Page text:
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The art and science of policymaking

Would you prefer a self-intuitive leader or an unprejudiced one, who welcomes multiple thoughts in decision-making?

The art and science of policymaking

There is a saying that in an autocracy, one person has his way; in an aristocracy, a few people have their way; in a democracy, no one has his way. Now, the question is, would you prefer a self-intuitive leader or an unprejudiced one, who welcomes multiple thoughts in decision-making?

I recently came across an interview with a well-known municipality representative of Nepal. He proudly said being a leader with precise visions, he does not need to take advice from others. This reality-based short story depicts and sums up our political condition in which leaders/power-holders generalize their interests as a group or community’s interest guided by their self-intuitive knowledge. I wonder why our political parties and leaders are evolving into cult leaders. Why are they so reluctant to listen to others to identify the real policy problems by diving into some basic questions like what is the context, who are the key actors and other stakeholders, what is the policy problem, what are the relevant variables and outcome criteria?

Policy problems have multiple realities. It is a universal truth that reality is multifaceted, and actors entertain different ways to understand the issues and employ several criteria to work out solutions. In the political arena, there are many situations that we cannot measure, classify, and understand thoroughly. A positivistic interpretation cannot unveil many dimensions of policy problems as people reflect their limited knowledge, time, and memory. It is crystal clear that this sort of practice to analyze a problem will ultimately lead to a conflict in society. Thus, policymakers should adopt a dynamic approach to deal with a web of underlying realities of problems.

The next most fundamental thing is that policy issues are value-laden. Social values and policy problems co-exist in parallel. Values include justice, freedom, respect, community, and responsibility. Something can be two or more different things at once when problems appear along with social issues. To say it precisely, diverse groups may not hold the same thoughts on the same political phenomena as they judge it based on their principles, beliefs, status and many other elements. The Gurung community might hold different views from the Newar community on the same subject matter. Thus, policy-makers should be ultra-conscious about not destroying social harmony and contracts.

In the policy universe, problems intertwine with each other. It means a problem may have more than one variable. Policy problems arise from sociological, psychological and economic systems. For instance, multiple causes may be behind youth unemployment. To find diverse causes of the problem, public officials have to go through research and analysis before making decisions. Understanding the dynamics of the issues helps design effective policies and prevent unintended consequences This is one of the fundamental ways to ensure the rationality of decisions with adequate evidence.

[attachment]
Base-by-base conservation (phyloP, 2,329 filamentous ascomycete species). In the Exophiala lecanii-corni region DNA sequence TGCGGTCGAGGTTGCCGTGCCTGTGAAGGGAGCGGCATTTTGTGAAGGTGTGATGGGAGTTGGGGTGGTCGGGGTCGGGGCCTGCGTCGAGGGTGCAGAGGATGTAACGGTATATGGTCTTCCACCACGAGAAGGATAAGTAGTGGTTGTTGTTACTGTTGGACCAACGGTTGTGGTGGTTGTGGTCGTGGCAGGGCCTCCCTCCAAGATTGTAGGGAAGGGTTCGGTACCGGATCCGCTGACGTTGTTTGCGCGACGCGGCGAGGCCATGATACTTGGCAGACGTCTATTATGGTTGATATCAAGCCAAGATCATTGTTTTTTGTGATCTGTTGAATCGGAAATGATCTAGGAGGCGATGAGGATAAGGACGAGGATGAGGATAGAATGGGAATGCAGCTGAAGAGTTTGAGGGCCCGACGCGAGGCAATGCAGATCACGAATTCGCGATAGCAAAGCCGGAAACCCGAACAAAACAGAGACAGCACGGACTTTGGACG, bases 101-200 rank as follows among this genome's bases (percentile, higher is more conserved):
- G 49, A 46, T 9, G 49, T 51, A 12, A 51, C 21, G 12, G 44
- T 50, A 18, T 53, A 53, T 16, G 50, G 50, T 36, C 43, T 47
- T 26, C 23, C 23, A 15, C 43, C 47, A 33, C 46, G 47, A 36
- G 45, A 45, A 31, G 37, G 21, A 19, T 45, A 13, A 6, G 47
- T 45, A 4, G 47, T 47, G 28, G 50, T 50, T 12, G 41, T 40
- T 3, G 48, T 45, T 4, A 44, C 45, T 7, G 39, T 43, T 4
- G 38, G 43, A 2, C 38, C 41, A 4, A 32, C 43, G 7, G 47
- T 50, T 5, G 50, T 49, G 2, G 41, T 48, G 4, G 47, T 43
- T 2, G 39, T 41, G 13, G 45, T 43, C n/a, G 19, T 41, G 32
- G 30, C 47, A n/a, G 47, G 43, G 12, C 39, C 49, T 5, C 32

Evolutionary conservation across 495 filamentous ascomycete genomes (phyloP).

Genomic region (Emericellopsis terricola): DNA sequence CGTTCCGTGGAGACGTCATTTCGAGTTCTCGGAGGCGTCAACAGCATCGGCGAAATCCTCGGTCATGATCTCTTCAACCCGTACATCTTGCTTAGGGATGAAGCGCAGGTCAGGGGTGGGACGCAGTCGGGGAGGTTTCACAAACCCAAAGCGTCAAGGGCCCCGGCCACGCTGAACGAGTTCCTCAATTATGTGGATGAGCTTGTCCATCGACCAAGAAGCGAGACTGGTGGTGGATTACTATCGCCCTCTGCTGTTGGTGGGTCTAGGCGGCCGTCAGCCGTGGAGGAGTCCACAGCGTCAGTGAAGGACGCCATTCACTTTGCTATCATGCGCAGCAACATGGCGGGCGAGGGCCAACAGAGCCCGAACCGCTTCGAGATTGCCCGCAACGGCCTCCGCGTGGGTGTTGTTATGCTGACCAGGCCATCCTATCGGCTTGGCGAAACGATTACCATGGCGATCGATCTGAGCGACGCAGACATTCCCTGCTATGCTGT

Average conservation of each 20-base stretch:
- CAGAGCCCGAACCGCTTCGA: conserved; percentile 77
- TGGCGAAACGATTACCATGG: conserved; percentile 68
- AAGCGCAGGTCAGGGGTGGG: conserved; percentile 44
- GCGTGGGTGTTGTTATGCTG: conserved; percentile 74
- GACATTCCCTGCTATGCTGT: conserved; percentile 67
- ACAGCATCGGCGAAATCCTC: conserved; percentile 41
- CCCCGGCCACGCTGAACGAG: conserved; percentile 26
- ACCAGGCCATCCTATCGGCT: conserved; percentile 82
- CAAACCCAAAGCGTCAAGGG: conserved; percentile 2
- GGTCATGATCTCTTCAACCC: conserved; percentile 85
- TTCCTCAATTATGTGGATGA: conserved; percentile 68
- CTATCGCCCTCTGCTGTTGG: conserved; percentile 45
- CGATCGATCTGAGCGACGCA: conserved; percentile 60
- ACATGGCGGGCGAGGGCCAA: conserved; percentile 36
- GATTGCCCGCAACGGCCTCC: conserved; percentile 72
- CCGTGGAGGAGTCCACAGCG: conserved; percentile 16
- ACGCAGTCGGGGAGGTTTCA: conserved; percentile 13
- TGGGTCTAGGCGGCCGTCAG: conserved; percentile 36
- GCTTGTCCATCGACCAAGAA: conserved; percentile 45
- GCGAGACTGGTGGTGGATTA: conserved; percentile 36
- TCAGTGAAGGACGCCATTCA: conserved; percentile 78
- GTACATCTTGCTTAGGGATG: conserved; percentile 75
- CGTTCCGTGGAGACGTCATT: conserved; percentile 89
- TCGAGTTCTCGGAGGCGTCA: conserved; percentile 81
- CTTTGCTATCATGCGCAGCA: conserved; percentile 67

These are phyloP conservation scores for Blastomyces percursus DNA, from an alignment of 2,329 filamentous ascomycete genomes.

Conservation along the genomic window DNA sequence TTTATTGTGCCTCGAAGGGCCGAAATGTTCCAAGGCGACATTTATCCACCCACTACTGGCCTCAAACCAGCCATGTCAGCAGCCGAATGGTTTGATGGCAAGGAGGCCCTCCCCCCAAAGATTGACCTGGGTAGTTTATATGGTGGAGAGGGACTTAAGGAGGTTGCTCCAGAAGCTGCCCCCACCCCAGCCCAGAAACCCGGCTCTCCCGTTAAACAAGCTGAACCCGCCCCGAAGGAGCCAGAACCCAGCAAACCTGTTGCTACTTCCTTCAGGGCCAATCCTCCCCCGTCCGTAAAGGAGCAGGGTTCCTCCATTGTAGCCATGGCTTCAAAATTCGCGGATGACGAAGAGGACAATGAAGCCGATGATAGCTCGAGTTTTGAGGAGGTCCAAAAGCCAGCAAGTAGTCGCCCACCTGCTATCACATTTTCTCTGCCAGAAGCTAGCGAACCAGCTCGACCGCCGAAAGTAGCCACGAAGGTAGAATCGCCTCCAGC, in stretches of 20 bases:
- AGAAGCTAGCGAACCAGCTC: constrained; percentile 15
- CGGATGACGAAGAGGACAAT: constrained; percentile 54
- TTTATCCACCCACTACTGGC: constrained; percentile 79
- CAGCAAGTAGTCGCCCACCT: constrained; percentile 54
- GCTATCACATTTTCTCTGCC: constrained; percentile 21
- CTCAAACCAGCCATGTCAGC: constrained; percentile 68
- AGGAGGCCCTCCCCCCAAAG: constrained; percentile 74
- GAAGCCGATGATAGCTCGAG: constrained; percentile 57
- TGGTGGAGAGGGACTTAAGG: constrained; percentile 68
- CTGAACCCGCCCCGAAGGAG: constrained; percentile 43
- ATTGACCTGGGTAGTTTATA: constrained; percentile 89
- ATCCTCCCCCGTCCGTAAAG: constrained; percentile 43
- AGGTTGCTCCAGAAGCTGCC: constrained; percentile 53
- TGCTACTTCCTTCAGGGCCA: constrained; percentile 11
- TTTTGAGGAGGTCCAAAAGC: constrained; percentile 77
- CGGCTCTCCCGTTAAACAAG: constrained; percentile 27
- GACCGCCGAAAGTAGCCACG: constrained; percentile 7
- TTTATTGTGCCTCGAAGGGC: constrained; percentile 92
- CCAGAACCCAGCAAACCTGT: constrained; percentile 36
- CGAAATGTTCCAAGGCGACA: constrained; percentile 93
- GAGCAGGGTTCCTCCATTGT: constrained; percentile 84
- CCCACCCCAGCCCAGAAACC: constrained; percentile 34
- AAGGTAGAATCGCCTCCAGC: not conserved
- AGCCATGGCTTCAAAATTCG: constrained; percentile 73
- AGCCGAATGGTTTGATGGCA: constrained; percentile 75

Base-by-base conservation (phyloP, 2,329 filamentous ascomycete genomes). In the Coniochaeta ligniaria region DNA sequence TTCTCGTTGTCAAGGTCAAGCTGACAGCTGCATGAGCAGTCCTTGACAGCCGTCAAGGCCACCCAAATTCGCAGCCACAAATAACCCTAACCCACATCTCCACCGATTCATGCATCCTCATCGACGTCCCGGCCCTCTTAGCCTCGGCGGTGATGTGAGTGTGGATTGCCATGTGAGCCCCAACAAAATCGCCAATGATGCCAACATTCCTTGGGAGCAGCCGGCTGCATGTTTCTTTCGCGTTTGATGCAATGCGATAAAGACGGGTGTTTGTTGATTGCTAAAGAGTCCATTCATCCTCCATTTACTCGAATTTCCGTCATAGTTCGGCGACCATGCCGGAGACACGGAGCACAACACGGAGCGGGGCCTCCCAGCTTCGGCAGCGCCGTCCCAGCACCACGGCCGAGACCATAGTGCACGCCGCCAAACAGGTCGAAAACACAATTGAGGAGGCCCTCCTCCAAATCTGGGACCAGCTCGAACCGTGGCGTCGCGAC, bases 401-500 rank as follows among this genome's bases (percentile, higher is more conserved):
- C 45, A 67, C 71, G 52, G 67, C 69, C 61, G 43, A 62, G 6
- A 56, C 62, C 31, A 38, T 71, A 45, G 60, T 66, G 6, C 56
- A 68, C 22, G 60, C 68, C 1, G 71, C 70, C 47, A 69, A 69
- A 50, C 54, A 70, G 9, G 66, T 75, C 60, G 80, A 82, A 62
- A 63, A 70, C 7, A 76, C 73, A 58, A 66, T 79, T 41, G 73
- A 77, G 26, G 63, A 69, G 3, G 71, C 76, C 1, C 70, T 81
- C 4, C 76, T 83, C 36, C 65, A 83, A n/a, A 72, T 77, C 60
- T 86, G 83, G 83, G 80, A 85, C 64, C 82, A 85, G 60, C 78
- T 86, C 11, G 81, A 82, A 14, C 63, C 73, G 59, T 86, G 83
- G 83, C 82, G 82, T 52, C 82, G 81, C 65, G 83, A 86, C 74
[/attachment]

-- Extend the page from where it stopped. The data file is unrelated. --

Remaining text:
Decision-makers should accept that their knowledge is limited. In his decision theory called Bounded Rationality, Herbert Simon talks about how our knowledge is partially rational. Human beings attempt to satisfy their personal interests, rather than optimize solutions. We often tend to analyze each subject in terms of our individual interests. He further believes humans cultivate logic and reason based on prior knowledge and experience, which ultimately leads to a false sense of rationality because we do not have all the information available. Deborah Stone, a renowned scholar, identifies that poor decisions of those in political power are the main reason for unfairness and unrest rather than culture, geography, climate, or any other factor. Hence, policymakers should be open to suggestions and criticisms for a healthy democratic practice.

The involvement of diverse groups/peoples helps to strengthen democratic practices in decision-making. James Buchanan, a Nobel laureate, assumes that individual political actors are guided by their self-interest in choosing the course of action to their best advantage. Circumvention of this practice is essential in developing nations to foster good governance. There is an old Sanskrit proverb that it is only through the articulation of diverse opinions that truth will finally emerge. It shows how important communication is among diverse groups to keep petty interests of power holders in check. Frank Fisher has introduced the ‘Argumentative Turn’ technique to exchange ideas among decision-makers. This technique allows ample opportunities for constructive debate, discourse, and conversation promoting communication among diverse thoughts in policy analysis. The main idea is that reason/logic does not evolve in individualism but in collectivism. This methodology being humanistic, subjective, and non-deterministic would help promote healthy discourse on political controversies.  

Policymakers have to formulate policies in various situations. They should comply with the democratic spirit to ensure good governance in underdeveloped nations. There are a few things that policymakers should be aware of before making policies. The most fundamental thing is that policy problems have multiple realities with values. They should know the dynamic nature of problems. To overcome such political dilemmas, they must be mindful of their limited knowledge and allow adequate room for people in policymaking.